The Lions made strides on defense in 2013, ranking first in the NFL in both third-down and red-zone defense. But they were 28th in sacks and 21st in forced turnovers, and with few changes in personnel, they’re counting on marked improvement.
A suspect secondary remains exactly that, especially after the front office balked at adding a potential starter there on the first two days of the draft. One projected starter at cornerback was expected to be Chris Houston, who endured a confidence-sapping finish to last season marred by a toe injury that required surgery in May. The team, however, decided to cut its losses and released Houston in June, a little more than a year after signing him to a five-year, $25 million contract. The other starting corner, Darius Slay, will try to rebound from an up-and-down rookie effort. No surprise, then, the Lions brought back aging vet Rashean Mathis, who played better than Houston and Slay last season and ended up making 13 starts. Bill Bentley proved himself a capable nickel back but has yet to prove he can stay healthy enough to be counted on. Rookie Nevin Lawson is a scrappy, tough candidate to play inside as well, while Jonté Green and Chris Greenwood are 2012 draft projects entering make-or-break years in Detroit.
The Lions did add one new piece to the secondary in free-agent strong safety James Ihedigbo, who played for new coordinator Teryl Austin in Baltimore. He’s a solid run-stopper to complement versatile Glover Quin, but depth behind them might be a concern.
Austin’s new scheme will feature a different look from the front seven. The wide-nine technique is gone, though one defensive end still will be asked to pin his ears back and rush the passer from the open side opposite the tight end. Presumably, that’ll be Ziggy Ansah, who had eight sacks in 12 starts as a rookie. Devin Taylor, a rangy 6'7" athlete, also fits into the plans after making big strides as a rookie. Jason Jones, who missed almost all of last season with a knee injury, is penciled in as the other starting end. But inside is where the strength of this defensive line is, with All-Pro Ndamukong Suh and former first-round pick Nick Fairley.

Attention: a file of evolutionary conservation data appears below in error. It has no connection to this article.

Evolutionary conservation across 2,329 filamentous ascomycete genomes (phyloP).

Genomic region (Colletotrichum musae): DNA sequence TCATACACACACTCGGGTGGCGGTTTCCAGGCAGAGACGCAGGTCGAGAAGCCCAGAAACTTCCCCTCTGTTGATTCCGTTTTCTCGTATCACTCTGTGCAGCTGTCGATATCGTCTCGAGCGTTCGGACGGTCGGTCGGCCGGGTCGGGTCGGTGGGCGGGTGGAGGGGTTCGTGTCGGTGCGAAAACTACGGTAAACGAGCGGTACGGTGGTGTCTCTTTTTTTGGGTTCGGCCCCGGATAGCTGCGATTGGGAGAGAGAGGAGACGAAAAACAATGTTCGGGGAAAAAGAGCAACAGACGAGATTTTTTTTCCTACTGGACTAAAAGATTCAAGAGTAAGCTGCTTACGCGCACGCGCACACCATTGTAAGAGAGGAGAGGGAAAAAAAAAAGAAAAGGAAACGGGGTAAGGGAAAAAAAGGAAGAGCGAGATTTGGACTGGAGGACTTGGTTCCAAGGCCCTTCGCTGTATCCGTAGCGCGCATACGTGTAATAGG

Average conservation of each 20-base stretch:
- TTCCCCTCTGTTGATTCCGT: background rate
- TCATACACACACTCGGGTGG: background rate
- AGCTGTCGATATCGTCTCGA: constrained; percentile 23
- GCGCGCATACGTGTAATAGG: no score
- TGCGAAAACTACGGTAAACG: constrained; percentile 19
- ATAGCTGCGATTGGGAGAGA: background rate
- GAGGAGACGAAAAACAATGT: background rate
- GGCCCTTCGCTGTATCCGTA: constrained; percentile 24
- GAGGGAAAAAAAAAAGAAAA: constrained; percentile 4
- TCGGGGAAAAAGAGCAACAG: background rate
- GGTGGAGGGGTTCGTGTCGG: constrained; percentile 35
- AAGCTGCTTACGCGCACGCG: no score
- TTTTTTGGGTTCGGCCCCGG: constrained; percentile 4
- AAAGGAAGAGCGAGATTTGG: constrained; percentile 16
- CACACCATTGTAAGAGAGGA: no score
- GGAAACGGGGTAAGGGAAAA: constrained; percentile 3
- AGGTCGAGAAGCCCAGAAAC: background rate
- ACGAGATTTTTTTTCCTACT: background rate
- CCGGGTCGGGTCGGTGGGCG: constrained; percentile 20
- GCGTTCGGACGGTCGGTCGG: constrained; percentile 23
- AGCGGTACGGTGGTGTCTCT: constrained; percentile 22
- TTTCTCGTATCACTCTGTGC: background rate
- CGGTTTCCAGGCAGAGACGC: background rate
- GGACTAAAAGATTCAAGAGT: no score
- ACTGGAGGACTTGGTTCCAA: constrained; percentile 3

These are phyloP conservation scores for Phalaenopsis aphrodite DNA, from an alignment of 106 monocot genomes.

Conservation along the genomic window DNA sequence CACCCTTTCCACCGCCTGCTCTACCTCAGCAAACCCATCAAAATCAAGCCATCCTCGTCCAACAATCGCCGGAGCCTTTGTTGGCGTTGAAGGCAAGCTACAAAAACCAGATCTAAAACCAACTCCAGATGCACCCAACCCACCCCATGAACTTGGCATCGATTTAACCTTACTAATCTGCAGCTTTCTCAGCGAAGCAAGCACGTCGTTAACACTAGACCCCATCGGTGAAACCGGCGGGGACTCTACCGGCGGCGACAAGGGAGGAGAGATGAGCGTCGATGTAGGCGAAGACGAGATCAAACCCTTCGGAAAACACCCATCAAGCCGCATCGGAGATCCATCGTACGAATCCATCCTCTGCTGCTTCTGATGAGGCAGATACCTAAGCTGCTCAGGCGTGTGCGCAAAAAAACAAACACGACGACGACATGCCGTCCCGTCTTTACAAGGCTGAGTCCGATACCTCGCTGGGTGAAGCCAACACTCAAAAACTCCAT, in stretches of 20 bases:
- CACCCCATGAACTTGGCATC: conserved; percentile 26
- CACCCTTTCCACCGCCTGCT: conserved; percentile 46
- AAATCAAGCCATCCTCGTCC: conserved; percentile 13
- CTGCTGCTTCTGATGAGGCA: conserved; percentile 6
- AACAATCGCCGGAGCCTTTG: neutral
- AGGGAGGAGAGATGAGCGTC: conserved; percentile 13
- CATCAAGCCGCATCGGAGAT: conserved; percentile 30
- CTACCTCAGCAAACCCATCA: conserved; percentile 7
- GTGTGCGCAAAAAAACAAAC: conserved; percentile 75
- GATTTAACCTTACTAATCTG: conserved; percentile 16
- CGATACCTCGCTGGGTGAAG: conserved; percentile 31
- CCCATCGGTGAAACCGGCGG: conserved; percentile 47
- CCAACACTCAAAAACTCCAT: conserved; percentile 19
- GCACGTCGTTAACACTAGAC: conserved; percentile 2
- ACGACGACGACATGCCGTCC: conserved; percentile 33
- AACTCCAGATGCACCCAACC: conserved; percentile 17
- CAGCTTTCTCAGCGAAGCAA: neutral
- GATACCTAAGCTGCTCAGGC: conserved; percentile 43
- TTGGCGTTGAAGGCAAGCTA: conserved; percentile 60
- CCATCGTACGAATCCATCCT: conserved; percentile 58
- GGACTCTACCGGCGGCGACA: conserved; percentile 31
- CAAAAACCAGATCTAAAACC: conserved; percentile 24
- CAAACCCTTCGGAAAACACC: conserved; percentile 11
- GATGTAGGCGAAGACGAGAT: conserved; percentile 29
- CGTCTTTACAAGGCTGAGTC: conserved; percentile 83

One way to improve the sack total is with blitzing linebackers, and that’s one reason the Lions traded up to snare BYU’s Kyle Van Noy in the second round of the draft. A big-play machine in college, Van Noy should win the starting strong-side job over Ashlee Palmer, who’s better suited as a backup and special teams ace. Sure-tackling Stephen Tulloch holds down the middle, while DeAndre Levy — coming off a breakout season (six INTs) — handles the weak-side duties.
Detroit used its final draft pick in May on Boston College’s Nate Freese, who went 20-for-20 on field-goal attempts as a senior. That completes an overhaul in the kicking game, as the Lions spent a fifth-round pick in 2013 on punter Sam Martin, who ranked 10th in the NFL in net punting as a rookie. Tate excelled as a punt returner in Seattle, but the Lions finally found a game-breaking special teams threat last season in Jeremy Ross. He took over the job at midseason and was one of the NFL’s best return men in the second half, highlighted by his two-TD effort — one kickoff, one punt — in a snowstorm in Philadelphia.
Most coaching changes come with a grace period. And Caldwell’s quiet leadership and even-keeled approach will be welcomed. But in Detroit, there’s an urgency to win now. And with so much salary cap space tied up in a handful of stars, the roster is largely set. The onus is on Stafford and the new staff to make this an elite offense, and a playoff team.